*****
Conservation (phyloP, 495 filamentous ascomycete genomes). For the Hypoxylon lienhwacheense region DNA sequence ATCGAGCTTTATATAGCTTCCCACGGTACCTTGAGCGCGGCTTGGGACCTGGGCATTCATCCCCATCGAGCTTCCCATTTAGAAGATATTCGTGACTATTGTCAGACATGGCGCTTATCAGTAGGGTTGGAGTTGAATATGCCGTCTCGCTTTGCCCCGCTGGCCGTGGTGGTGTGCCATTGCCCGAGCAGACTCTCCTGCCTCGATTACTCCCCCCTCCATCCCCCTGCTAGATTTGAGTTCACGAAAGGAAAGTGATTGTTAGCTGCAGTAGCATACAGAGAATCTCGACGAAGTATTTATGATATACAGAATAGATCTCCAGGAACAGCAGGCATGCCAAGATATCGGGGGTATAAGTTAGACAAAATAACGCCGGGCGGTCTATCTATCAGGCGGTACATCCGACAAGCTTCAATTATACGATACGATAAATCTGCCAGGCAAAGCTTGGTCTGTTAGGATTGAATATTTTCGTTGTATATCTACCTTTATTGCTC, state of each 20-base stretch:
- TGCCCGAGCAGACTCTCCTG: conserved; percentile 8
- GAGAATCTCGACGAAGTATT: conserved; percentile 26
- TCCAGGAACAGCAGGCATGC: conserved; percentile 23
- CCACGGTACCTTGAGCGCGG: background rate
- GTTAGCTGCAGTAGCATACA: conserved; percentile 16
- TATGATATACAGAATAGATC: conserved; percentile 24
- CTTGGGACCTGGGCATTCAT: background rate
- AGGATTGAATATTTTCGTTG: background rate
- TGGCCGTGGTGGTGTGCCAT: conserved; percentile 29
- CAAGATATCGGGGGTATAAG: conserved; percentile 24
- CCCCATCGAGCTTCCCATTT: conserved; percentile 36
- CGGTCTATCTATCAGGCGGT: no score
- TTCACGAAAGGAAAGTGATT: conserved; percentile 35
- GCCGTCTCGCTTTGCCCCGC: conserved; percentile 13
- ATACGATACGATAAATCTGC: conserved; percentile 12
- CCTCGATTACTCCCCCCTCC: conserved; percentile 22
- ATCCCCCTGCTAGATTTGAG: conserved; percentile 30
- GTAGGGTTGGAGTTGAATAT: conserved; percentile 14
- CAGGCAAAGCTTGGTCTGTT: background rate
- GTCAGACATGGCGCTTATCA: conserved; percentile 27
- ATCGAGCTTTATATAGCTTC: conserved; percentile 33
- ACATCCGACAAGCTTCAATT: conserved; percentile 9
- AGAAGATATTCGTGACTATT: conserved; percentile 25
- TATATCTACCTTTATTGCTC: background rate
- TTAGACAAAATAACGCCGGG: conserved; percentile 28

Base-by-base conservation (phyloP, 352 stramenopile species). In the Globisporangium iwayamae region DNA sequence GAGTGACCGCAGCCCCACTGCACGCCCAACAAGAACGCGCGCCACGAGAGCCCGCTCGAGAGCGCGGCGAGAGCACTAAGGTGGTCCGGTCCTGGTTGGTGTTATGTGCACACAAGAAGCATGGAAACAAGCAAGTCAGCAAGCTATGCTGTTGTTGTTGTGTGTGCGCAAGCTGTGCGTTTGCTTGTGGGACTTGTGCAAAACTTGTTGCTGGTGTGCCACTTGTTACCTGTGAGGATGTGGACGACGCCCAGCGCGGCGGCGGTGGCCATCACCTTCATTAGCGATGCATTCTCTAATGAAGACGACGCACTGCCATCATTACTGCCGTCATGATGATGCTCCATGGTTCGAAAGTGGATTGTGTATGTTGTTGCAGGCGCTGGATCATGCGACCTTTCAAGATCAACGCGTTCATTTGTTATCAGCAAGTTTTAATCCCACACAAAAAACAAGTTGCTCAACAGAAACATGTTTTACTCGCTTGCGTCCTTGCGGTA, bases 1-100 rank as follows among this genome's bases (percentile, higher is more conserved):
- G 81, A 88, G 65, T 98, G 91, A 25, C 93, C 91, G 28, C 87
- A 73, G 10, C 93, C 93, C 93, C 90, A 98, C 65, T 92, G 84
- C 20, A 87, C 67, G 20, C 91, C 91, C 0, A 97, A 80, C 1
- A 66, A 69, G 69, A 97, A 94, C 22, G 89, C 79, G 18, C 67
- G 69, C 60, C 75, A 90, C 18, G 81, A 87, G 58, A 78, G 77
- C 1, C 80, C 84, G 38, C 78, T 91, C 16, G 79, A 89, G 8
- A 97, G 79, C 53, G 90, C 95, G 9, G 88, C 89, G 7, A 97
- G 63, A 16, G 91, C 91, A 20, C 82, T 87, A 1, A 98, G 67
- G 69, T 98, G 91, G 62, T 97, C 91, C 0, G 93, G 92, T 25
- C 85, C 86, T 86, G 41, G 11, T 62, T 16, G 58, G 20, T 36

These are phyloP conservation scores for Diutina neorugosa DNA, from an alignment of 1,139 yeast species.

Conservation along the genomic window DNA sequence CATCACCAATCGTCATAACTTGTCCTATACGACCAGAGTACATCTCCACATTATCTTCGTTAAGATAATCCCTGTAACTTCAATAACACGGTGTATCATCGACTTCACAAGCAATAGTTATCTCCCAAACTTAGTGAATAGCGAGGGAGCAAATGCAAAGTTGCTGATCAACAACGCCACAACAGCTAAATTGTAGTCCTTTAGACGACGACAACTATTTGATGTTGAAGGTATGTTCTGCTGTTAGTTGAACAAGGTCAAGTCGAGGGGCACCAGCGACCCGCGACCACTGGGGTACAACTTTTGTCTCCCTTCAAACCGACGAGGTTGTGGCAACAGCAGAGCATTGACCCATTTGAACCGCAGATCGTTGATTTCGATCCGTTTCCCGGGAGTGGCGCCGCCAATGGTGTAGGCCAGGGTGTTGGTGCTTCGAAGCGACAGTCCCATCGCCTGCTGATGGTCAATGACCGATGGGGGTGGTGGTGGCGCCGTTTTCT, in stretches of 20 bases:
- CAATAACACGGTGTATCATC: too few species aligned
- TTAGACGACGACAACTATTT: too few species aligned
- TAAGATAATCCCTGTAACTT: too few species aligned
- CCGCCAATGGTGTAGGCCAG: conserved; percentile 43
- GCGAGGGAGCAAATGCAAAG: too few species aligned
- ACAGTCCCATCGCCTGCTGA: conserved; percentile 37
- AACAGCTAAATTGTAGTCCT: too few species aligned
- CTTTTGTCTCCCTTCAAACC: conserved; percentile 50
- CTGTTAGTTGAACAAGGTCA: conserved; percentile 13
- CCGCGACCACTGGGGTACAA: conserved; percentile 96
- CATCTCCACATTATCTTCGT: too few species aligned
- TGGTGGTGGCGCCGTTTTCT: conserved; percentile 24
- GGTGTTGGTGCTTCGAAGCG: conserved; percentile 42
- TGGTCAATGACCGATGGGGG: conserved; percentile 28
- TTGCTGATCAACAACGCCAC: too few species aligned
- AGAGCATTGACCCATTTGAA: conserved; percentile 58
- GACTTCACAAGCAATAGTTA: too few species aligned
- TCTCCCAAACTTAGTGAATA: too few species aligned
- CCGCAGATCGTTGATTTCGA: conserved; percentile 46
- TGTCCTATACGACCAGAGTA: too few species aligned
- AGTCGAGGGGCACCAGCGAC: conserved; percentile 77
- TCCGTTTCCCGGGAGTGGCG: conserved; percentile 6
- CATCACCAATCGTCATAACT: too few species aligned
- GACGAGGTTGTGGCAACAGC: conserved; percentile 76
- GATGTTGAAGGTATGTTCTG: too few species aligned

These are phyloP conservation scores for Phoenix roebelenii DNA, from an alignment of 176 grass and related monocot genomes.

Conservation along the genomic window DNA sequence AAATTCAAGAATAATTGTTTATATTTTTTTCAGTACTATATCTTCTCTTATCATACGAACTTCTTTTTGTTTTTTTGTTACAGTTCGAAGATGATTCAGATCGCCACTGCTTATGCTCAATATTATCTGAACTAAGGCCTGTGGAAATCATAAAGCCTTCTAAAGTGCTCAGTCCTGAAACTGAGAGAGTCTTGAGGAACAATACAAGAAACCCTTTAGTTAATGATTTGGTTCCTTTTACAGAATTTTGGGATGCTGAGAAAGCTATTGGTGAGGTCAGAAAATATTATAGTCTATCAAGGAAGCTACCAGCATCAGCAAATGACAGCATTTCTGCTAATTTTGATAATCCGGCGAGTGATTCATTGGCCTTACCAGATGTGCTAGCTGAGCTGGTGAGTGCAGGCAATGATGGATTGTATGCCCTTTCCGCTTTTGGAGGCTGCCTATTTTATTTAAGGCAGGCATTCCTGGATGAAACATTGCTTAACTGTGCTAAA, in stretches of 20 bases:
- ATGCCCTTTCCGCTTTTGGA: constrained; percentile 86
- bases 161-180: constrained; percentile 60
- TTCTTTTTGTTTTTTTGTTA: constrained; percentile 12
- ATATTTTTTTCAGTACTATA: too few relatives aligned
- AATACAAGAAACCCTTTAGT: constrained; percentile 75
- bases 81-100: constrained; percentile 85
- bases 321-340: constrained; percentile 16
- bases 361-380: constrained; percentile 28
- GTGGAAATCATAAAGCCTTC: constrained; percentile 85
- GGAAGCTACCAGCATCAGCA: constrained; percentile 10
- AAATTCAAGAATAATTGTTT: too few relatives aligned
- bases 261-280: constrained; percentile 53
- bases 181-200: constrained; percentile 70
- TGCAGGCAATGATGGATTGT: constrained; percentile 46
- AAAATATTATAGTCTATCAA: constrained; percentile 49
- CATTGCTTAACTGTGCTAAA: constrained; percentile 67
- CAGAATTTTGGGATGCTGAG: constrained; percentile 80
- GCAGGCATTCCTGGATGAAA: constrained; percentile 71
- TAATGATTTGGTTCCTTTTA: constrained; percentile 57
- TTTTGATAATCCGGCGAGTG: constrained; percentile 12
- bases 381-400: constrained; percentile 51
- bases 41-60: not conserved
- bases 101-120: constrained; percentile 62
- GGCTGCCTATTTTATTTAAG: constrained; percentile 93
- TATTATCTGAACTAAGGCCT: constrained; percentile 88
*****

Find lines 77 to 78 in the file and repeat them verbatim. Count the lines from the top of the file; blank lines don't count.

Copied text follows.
- AAATTCAAGAATAATTGTTT: too few relatives aligned
- bases 261-280: constrained; percentile 53